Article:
Political confirmations are brutal. 

The process of congressional review of a president’s nominee, though always a serious matter, has gotten progressively more bloody in the years since a Democratic-controlled Senate voted down President Ronald  Reagan’s Supreme Court nominee Robert Bork in 1987 after the judge was branded an extremist, and defense secretary nominee Senator John Tower was eviscerated as a drunk by his colleagues in 1989. In 1991, Clarence Thomas’s nomination by President George Bush weathered a scathing examination of sexual harassment allegations.

The most recent example of no-holds-barred confirmation tactics comes in the form of a written record — which was, sadly, not covered in the Senate Foreign Relations Committee confirmation hearings last week — for President Obama’s nominee for ambassador to Iraq, Brett McGurk. 

Wall Street Journal reporter Gina Chon is seen in a screengrab taken from a May 30, 2012 video on WSJ.com. (The Wall Street Journal)

McGurk has since divorced his previous wife and married Chon.   The administration is defending the nominee, and the State Department is stonewalling inquiries about the courtship.  

McGurk, a former Supreme Court clerk for Justice Rehnquist and Council on Foreign Relations fellow, forwarded  an e-mail archive of their first flirty e-mails to his beloved which chronicles their falling in love.  To be clear, they were not “dating” ... he was married ... but the correspondence confirms that they “fell in love at first sight,” anyway.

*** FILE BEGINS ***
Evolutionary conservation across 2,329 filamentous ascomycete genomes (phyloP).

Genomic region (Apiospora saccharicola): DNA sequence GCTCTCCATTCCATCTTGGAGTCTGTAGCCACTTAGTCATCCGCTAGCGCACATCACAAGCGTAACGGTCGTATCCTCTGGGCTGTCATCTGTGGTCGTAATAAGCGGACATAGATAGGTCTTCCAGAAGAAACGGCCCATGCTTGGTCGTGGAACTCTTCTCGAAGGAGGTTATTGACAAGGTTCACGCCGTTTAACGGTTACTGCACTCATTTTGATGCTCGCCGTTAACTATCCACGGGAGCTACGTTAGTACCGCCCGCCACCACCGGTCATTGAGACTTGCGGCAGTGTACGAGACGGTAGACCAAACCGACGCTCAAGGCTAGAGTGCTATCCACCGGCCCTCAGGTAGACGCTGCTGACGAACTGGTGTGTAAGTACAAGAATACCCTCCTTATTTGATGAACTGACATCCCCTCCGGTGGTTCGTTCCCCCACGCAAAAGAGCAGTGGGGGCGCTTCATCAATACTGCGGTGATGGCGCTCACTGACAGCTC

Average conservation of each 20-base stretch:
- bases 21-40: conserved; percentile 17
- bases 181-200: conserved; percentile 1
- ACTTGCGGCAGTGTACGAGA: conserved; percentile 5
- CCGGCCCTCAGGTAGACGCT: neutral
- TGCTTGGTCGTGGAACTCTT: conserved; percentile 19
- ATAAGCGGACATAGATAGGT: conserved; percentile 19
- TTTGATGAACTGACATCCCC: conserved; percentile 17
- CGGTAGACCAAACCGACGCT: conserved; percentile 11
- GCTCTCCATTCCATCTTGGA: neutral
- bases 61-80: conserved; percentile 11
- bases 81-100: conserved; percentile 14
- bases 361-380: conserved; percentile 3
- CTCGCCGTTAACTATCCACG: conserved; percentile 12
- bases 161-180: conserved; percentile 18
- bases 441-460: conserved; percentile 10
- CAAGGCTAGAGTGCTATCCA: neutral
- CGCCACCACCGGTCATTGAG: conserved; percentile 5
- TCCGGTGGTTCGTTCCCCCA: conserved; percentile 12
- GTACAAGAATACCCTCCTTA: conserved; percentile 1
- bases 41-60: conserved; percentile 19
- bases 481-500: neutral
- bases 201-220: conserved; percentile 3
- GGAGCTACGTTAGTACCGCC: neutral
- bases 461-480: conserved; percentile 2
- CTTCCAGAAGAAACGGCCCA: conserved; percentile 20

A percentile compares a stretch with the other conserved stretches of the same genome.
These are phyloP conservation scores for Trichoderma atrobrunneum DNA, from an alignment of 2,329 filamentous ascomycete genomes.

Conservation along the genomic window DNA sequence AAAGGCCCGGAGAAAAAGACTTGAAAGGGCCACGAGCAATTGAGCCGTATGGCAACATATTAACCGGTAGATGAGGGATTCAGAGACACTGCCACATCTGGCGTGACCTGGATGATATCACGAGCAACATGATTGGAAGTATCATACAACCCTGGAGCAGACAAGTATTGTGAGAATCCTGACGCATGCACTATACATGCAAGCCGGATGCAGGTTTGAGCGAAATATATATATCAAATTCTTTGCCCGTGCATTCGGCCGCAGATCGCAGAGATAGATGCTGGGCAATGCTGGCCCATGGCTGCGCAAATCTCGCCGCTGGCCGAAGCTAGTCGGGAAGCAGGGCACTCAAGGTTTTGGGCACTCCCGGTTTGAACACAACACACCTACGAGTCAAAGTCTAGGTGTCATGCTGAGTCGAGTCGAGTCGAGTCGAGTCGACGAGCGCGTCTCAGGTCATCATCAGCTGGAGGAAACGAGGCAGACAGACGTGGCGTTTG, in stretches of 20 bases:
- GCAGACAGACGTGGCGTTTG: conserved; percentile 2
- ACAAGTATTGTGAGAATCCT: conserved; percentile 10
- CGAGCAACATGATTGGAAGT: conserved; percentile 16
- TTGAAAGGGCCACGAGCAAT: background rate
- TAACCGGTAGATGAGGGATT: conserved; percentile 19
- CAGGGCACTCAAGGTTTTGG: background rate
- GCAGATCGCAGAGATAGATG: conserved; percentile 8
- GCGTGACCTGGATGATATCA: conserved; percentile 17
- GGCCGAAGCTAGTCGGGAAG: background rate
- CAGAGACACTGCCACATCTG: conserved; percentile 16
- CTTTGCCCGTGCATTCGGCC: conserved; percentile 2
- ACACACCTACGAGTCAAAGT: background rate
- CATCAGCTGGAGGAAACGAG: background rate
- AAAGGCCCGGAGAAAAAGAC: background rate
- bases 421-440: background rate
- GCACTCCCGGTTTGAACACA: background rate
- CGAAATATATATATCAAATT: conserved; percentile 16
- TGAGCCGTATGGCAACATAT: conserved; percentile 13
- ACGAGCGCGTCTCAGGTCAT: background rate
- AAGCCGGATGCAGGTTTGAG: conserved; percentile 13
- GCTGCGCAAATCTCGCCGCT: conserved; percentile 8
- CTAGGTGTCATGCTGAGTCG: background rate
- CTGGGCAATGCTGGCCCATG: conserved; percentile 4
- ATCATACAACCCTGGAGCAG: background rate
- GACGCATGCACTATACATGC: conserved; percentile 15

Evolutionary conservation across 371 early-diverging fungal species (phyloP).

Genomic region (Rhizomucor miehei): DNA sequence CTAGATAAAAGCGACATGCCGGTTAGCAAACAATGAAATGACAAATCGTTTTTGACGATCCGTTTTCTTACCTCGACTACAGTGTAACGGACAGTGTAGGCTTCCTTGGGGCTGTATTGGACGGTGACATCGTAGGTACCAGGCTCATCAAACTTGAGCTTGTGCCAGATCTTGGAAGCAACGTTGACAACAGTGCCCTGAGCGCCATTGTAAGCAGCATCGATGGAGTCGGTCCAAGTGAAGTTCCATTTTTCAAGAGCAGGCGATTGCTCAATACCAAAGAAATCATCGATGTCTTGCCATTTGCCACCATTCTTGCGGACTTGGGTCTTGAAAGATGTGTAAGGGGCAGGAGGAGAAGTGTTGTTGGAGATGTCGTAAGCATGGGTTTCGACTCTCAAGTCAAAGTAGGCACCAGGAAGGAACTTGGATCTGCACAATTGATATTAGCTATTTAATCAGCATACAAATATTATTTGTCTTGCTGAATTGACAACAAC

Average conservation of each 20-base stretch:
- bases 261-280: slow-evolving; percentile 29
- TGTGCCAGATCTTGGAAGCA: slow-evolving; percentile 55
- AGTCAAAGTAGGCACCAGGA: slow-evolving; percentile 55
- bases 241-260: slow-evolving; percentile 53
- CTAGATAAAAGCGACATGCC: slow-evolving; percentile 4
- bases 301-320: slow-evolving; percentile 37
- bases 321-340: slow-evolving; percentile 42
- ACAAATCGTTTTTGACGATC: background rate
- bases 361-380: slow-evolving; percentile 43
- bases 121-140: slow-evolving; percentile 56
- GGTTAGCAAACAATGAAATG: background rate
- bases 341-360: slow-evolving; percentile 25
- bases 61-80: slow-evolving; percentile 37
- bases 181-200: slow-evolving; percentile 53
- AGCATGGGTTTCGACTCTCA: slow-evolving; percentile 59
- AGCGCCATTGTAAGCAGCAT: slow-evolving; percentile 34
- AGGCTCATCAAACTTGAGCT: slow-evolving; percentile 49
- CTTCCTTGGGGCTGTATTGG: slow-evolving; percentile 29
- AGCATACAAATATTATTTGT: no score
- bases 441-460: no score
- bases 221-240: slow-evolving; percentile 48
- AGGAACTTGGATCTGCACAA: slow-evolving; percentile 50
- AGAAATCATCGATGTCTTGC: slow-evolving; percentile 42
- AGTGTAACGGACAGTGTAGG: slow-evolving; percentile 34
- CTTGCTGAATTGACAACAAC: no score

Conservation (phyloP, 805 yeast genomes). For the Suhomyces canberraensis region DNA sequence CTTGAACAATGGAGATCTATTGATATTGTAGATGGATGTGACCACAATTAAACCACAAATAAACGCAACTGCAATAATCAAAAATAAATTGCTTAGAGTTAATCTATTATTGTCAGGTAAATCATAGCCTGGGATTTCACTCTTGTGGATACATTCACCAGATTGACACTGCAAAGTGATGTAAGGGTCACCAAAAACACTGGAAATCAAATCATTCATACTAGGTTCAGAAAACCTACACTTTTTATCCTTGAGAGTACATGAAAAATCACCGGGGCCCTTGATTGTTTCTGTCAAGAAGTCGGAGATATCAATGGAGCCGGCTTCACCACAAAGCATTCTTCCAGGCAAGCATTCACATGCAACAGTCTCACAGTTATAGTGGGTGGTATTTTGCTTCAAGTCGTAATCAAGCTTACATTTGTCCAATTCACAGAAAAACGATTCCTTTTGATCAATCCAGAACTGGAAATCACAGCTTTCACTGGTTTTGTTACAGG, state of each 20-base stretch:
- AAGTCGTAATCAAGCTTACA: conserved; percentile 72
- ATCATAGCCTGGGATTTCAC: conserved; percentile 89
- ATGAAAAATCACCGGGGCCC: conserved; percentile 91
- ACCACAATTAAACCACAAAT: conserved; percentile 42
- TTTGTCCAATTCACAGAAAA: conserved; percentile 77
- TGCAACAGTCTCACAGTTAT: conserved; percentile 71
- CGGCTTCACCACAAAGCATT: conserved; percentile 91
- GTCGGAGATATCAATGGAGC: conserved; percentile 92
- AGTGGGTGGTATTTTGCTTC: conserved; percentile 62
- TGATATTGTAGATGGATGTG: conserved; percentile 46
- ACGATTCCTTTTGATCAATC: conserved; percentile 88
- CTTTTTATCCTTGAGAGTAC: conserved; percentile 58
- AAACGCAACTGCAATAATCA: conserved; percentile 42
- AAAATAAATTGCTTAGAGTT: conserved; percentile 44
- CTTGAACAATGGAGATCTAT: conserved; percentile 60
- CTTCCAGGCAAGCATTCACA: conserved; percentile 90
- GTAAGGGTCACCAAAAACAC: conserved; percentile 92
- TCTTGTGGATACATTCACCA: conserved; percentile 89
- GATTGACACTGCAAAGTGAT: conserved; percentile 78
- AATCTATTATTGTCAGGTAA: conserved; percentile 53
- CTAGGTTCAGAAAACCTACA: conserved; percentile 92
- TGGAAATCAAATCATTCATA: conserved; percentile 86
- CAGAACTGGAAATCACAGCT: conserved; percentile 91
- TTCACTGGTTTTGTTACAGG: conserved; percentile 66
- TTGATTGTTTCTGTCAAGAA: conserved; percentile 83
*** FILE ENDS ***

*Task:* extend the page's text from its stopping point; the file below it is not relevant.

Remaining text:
I am guessing the primary sources documentation came into the hands of whomever anonymously posted them on Flickr.com via the vetting for this appointment.  (It was probably not an approved leak, though President Obama has been getting accused of that lately).

Since their disclosure, both McGurk and Chon have been publicly silent about the e-mail content. (She had been on temporary leave from the WSJ pending her husband’s appointment, but after the e-mails came out her separation became permanent.)  

Having read some of the correspondence in an excerpt in the Above the Law blog, I have to say it presents unusual but material evidence of McGurk’s qualification to work with the reconstruction team and the Iraqi government.  His sequencing choices notwithstanding, the written correspondence indicates the nominee possesses confidence, sincerity and a lovely sense of humor (a quality I suspect he’s needing to call on in great quantities as this painfully personal matter gets sorted out in public ... ).

Even if the existence of such intimate communication doesn’t exactly acquit him on discretion, their content demonstrates the kind of people skills well suited to an ambassador.

On whether is it fair to use what is so clearly not related to his qualifications to upend McGurk’s confirmation, I’d have to say yes. In politics, all’s fair in love, war and confirmation battles.  Stand by to see if, of the three, love conquers all.

Bonnie Goldstein is a writer in Washington. Follow her on Twitter at @KickedByAnAngel.    

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